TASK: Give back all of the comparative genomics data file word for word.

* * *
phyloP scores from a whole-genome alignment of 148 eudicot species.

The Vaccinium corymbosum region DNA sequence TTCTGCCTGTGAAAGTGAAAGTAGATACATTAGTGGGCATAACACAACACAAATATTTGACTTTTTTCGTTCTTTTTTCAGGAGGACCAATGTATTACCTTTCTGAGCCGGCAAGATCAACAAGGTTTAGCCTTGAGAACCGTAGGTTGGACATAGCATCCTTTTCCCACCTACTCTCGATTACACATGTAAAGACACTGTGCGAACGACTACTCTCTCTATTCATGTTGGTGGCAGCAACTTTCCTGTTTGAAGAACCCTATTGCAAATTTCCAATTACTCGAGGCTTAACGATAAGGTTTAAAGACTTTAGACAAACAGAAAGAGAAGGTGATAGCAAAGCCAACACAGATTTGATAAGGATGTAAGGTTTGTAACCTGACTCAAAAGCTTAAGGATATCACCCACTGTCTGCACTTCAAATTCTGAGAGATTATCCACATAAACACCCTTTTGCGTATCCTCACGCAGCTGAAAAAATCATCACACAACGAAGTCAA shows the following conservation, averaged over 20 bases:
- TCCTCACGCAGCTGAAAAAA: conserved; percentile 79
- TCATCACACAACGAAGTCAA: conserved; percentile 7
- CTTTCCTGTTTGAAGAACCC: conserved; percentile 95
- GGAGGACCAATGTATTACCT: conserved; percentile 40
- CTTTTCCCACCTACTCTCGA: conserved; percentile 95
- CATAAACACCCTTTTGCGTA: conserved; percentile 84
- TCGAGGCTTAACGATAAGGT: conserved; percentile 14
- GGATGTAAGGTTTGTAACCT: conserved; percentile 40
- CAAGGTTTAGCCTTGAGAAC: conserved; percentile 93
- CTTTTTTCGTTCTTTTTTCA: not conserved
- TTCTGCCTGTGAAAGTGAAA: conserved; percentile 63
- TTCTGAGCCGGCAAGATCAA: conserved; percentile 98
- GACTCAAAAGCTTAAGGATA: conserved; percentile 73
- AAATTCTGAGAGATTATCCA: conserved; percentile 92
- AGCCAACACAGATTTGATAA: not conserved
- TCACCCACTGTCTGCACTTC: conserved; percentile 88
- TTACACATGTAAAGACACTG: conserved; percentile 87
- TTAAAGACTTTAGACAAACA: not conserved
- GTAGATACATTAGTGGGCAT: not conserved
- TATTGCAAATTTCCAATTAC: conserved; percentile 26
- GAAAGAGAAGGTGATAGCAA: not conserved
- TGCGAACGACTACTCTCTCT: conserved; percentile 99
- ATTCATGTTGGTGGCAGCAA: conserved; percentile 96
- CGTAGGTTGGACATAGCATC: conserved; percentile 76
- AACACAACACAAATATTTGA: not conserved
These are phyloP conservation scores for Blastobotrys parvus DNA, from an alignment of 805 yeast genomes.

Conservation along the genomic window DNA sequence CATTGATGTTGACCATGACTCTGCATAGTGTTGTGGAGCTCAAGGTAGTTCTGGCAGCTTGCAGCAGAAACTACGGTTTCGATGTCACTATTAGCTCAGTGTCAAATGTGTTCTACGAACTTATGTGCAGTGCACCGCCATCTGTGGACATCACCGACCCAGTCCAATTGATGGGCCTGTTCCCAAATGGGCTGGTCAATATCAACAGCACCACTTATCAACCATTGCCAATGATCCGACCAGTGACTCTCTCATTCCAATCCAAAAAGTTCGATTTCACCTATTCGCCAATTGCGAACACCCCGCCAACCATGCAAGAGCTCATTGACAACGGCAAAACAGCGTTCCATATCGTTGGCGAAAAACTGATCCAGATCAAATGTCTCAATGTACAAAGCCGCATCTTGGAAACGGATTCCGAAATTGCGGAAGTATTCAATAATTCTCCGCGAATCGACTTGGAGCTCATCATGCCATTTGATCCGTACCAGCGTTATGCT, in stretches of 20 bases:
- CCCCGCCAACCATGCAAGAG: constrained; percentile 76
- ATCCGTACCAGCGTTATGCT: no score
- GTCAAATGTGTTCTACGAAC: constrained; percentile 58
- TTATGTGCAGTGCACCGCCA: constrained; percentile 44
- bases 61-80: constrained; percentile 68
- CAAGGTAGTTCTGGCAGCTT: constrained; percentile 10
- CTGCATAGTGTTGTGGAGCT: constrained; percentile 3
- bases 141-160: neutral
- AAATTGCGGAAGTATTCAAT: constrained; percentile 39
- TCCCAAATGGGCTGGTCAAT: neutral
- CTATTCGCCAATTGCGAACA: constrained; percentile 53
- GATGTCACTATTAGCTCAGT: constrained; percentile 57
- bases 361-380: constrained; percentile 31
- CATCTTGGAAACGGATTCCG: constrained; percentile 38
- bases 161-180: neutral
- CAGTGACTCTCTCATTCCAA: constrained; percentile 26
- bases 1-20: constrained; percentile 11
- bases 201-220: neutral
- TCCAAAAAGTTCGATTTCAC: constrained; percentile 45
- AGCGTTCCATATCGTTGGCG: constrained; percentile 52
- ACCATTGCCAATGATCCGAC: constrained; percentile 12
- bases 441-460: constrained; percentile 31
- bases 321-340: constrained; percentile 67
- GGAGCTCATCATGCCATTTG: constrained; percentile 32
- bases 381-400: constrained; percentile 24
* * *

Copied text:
phyloP scores from a whole-genome alignment of 148 eudicot species.

The Vaccinium corymbosum region DNA sequence TTCTGCCTGTGAAAGTGAAAGTAGATACATTAGTGGGCATAACACAACACAAATATTTGACTTTTTTCGTTCTTTTTTCAGGAGGACCAATGTATTACCTTTCTGAGCCGGCAAGATCAACAAGGTTTAGCCTTGAGAACCGTAGGTTGGACATAGCATCCTTTTCCCACCTACTCTCGATTACACATGTAAAGACACTGTGCGAACGACTACTCTCTCTATTCATGTTGGTGGCAGCAACTTTCCTGTTTGAAGAACCCTATTGCAAATTTCCAATTACTCGAGGCTTAACGATAAGGTTTAAAGACTTTAGACAAACAGAAAGAGAAGGTGATAGCAAAGCCAACACAGATTTGATAAGGATGTAAGGTTTGTAACCTGACTCAAAAGCTTAAGGATATCACCCACTGTCTGCACTTCAAATTCTGAGAGATTATCCACATAAACACCCTTTTGCGTATCCTCACGCAGCTGAAAAAATCATCACACAACGAAGTCAA shows the following conservation, averaged over 20 bases:
- TCCTCACGCAGCTGAAAAAA: conserved; percentile 79
- TCATCACACAACGAAGTCAA: conserved; percentile 7
- CTTTCCTGTTTGAAGAACCC: conserved; percentile 95
- GGAGGACCAATGTATTACCT: conserved; percentile 40
- CTTTTCCCACCTACTCTCGA: conserved; percentile 95
- CATAAACACCCTTTTGCGTA: conserved; percentile 84
- TCGAGGCTTAACGATAAGGT: conserved; percentile 14
- GGATGTAAGGTTTGTAACCT: conserved; percentile 40
- CAAGGTTTAGCCTTGAGAAC: conserved; percentile 93
- CTTTTTTCGTTCTTTTTTCA: not conserved
- TTCTGCCTGTGAAAGTGAAA: conserved; percentile 63
- TTCTGAGCCGGCAAGATCAA: conserved; percentile 98
- GACTCAAAAGCTTAAGGATA: conserved; percentile 73
- AAATTCTGAGAGATTATCCA: conserved; percentile 92
- AGCCAACACAGATTTGATAA: not conserved
- TCACCCACTGTCTGCACTTC: conserved; percentile 88
- TTACACATGTAAAGACACTG: conserved; percentile 87
- TTAAAGACTTTAGACAAACA: not conserved
- GTAGATACATTAGTGGGCAT: not conserved
- TATTGCAAATTTCCAATTAC: conserved; percentile 26
- GAAAGAGAAGGTGATAGCAA: not conserved
- TGCGAACGACTACTCTCTCT: conserved; percentile 99
- ATTCATGTTGGTGGCAGCAA: conserved; percentile 96
- CGTAGGTTGGACATAGCATC: conserved; percentile 76
- AACACAACACAAATATTTGA: not conserved
These are phyloP conservation scores for Blastobotrys parvus DNA, from an alignment of 805 yeast genomes.

Conservation along the genomic window DNA sequence CATTGATGTTGACCATGACTCTGCATAGTGTTGTGGAGCTCAAGGTAGTTCTGGCAGCTTGCAGCAGAAACTACGGTTTCGATGTCACTATTAGCTCAGTGTCAAATGTGTTCTACGAACTTATGTGCAGTGCACCGCCATCTGTGGACATCACCGACCCAGTCCAATTGATGGGCCTGTTCCCAAATGGGCTGGTCAATATCAACAGCACCACTTATCAACCATTGCCAATGATCCGACCAGTGACTCTCTCATTCCAATCCAAAAAGTTCGATTTCACCTATTCGCCAATTGCGAACACCCCGCCAACCATGCAAGAGCTCATTGACAACGGCAAAACAGCGTTCCATATCGTTGGCGAAAAACTGATCCAGATCAAATGTCTCAATGTACAAAGCCGCATCTTGGAAACGGATTCCGAAATTGCGGAAGTATTCAATAATTCTCCGCGAATCGACTTGGAGCTCATCATGCCATTTGATCCGTACCAGCGTTATGCT, in stretches of 20 bases:
- CCCCGCCAACCATGCAAGAG: constrained; percentile 76
- ATCCGTACCAGCGTTATGCT: no score
- GTCAAATGTGTTCTACGAAC: constrained; percentile 58
- TTATGTGCAGTGCACCGCCA: constrained; percentile 44
- bases 61-80: constrained; percentile 68
- CAAGGTAGTTCTGGCAGCTT: constrained; percentile 10
- CTGCATAGTGTTGTGGAGCT: constrained; percentile 3
- bases 141-160: neutral
- AAATTGCGGAAGTATTCAAT: constrained; percentile 39
- TCCCAAATGGGCTGGTCAAT: neutral
- CTATTCGCCAATTGCGAACA: constrained; percentile 53
- GATGTCACTATTAGCTCAGT: constrained; percentile 57
- bases 361-380: constrained; percentile 31
- CATCTTGGAAACGGATTCCG: constrained; percentile 38
- bases 161-180: neutral
- CAGTGACTCTCTCATTCCAA: constrained; percentile 26
- bases 1-20: constrained; percentile 11
- bases 201-220: neutral
- TCCAAAAAGTTCGATTTCAC: constrained; percentile 45
- AGCGTTCCATATCGTTGGCG: constrained; percentile 52
- ACCATTGCCAATGATCCGAC: constrained; percentile 12
- bases 441-460: constrained; percentile 31
- bases 321-340: constrained; percentile 67
- GGAGCTCATCATGCCATTTG: constrained; percentile 32
- bases 381-400: constrained; percentile 24